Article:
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This company is selling $500,000 flying vehicles that look like giant drones and can be flown without a pilot's license

Business Insider Logo By mmeisenzahl@businessinsider.com (Mary Meisenzahl) of Business Insider | Slide 1 of 20:  Austin startup Lift Aircraft created Hexa, a flying vehicle that looks like a drone. The COVID-19 pandemic postponed a planned national tour of the vehicle. The company is selling a few Hexas for $495,000 to be used as a rental.  Visit Business Insider's homepage for more stories. Austin startup Lift Aircraft calls Hexa, its electric vertical takeoff and landing (eVTOL) aircraft the "future of personal flight. So far, it's been compared to a drone and a flying car.Hexa is essentially a recreational vehicle for the air, able to fly in 15-minute intervals at low altitudes. Lift plans to market them to millennials with disposable income and anyone chasing adrenaline, because a pilot's license isn't required. The COVID-19 pandemic delayed plans, but Lift still says it will be touring locations across the US where anyone meeting height, weight, and age requirements can pay to fly. As of November 2019, Lift says it had more than 15,000 flights on a waitlist to ride Hexa. The company is also selling a small number of Hexas to buyers who will then rent them out. They cost $495,000, and only five are still available.Here's how they work.Read the original article on Business Insider

This company is selling $500,000 flying vehicles that look like giant drones and can be flown without a pilot's license

  • Austin startup Lift Aircraft created Hexa, a flying vehicle that looks like a drone.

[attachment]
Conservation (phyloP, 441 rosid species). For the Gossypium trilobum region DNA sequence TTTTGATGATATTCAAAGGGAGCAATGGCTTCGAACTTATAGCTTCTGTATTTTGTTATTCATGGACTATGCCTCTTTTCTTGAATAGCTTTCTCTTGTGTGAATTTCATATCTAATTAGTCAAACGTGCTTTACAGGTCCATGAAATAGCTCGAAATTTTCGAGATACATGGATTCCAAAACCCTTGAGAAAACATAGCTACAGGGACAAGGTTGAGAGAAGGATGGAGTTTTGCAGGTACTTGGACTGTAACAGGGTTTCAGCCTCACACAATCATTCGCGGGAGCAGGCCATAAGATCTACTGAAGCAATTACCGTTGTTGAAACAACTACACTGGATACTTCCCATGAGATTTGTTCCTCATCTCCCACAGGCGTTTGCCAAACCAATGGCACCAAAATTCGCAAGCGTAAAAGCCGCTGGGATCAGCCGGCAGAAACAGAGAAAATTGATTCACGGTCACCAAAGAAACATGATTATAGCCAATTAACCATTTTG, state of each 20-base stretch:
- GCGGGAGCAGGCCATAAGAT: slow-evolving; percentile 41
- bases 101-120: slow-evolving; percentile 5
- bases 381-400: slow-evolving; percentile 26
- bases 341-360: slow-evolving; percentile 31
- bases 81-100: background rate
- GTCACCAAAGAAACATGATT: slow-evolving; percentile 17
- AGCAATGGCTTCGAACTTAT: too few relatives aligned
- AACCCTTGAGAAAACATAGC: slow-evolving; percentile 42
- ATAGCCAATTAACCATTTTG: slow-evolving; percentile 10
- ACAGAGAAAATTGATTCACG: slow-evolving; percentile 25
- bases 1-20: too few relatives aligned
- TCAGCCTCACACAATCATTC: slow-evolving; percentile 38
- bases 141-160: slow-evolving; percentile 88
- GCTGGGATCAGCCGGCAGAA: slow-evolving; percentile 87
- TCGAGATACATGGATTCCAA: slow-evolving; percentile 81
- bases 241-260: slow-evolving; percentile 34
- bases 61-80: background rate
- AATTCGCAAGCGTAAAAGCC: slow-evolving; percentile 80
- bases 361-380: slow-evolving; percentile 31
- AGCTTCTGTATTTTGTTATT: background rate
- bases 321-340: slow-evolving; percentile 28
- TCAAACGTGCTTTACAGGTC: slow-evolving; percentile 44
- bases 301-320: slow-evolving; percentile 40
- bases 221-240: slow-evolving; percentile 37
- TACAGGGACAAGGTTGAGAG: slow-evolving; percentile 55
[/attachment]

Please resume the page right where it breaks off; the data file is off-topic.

• The COVID-19 pandemic postponed a planned national tour of the vehicle.
  • The company is selling a few Hexas for $495,000 to be used as a rental. 
  • Visit Business Insider's homepage for more stories.

Austin startup Lift Aircraft calls Hexa, its electric vertical takeoff and landing (eVTOL) aircraft the "future of personal flight. So far, it's been compared to a drone and a flying car.

Hexa is essentially a recreational vehicle for the air, able to fly in 15-minute intervals at low altitudes. Lift plans to market them to millennials with disposable income and anyone chasing adrenaline, because a pilot's license isn't required. The COVID-19 pandemic delayed plans, but Lift still says it will be touring locations across the US where anyone meeting height, weight, and age requirements can pay to fly. As of November 2019, Lift says it had more than 15,000 flights on a waitlist to ride Hexa. 

The company is also selling a small number of Hexas to buyers who will then rent them out. They cost $495,000, and only five are still available.

Here's how they work.

Read the original article on Business Insider
© Lift Aircraft

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